I’m brand new as a solo electronic performer, so the bar is pretty low right now. There have been a few tracks on BBC introducing which was cool, considering, but just getting gigs is keeping me happy. That’s why I started teaching myself this stuff in the first place so I’m excited to have a few lined up.

Have there been any major challenges so far in your musical career?

I’m a jack of all trades, so to be honest I find everything challenging. On the flip side, there’s not much I can’t have a good go at myself, and in terms of moving forward with what I want to do, there’s no-one else I need to rely on. I’m just interested in too many things. One day I’ll narrow those down and perhaps find something I’m meant to do. Until then, I’m enjoying trying everything.

What else have you got planned for the future?

I have a few projects running alongside each other, so they’re keeping me interested while I polish my current live set and work on gigs and events with friends. I’m hoping to have three live sets I can switch between. That way I satisfy all my current interests and give Worry Party a couple of dimensions to play with. I’d like to be playing a few small festivals next Spring or Summer, so making a good impression is definitely going to be important over the next 12 months. I play in two bands as well and they’re both prioritised above my solo stuff; I’m looking forward to playing gigs with those too. One of my long term goals is to work with independent video game developers. I don’t think I’ll ever be up there with the guys making soundtracks that I look up to at the minute, but I’d really like to be involved in an area of music that sees those two creative worlds meet one another.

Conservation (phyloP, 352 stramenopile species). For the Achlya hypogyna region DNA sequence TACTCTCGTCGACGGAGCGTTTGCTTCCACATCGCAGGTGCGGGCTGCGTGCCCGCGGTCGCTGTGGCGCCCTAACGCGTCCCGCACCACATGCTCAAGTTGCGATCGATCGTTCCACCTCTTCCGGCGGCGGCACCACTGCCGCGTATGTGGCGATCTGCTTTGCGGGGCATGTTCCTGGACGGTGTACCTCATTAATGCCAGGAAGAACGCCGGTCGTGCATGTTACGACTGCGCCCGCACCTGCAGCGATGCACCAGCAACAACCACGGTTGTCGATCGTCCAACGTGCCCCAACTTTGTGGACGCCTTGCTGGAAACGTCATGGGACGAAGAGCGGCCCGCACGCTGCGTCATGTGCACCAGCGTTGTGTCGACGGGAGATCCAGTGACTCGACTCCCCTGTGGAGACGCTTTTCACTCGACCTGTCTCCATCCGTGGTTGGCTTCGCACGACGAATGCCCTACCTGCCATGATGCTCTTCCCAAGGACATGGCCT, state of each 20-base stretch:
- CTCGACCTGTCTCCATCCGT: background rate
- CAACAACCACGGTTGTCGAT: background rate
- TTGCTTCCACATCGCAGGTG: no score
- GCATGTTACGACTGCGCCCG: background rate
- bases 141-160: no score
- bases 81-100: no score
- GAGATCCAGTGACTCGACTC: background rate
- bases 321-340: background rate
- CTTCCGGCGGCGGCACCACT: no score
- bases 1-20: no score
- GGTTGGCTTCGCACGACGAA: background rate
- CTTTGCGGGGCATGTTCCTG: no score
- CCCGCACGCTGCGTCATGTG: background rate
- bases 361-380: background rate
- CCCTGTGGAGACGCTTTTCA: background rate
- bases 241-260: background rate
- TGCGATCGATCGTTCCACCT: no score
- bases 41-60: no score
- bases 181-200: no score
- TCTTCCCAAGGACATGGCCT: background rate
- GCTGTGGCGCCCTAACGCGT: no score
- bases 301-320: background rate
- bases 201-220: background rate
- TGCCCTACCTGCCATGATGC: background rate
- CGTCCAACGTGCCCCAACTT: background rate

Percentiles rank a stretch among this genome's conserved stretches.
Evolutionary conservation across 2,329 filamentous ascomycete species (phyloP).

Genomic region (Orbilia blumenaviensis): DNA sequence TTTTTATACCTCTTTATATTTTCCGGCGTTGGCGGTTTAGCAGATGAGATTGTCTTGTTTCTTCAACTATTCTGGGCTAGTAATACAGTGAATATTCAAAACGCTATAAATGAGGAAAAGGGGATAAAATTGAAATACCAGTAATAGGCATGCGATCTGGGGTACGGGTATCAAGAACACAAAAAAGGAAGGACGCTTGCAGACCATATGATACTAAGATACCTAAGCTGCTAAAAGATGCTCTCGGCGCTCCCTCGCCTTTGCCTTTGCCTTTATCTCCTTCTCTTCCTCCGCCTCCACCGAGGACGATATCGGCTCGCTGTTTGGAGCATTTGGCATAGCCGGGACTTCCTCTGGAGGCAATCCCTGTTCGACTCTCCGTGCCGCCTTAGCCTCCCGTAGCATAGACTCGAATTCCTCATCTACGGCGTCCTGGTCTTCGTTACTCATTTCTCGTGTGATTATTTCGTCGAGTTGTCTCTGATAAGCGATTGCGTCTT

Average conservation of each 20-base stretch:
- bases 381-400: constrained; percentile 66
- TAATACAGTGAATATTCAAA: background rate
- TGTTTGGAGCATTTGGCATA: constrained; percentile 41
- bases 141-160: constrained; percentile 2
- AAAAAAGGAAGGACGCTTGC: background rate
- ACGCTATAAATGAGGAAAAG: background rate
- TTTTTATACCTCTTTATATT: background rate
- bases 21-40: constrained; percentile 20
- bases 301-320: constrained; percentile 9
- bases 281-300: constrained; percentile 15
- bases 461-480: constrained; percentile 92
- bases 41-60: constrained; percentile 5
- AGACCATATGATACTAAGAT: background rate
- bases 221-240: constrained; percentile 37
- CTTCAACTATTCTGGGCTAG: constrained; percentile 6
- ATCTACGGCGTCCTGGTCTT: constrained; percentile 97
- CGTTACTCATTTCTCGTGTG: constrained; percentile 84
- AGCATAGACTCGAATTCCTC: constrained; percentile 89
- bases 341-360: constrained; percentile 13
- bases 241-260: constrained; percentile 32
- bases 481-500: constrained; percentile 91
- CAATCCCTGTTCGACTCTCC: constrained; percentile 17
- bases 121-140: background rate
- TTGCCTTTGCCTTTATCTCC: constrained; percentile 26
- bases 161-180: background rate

Worry Party is playing alongside What We Call Progress, therunningchelsea and Emile’s Telegraphic Transmission Device at the Head of Steam, Newcastle on Saturday 18th April.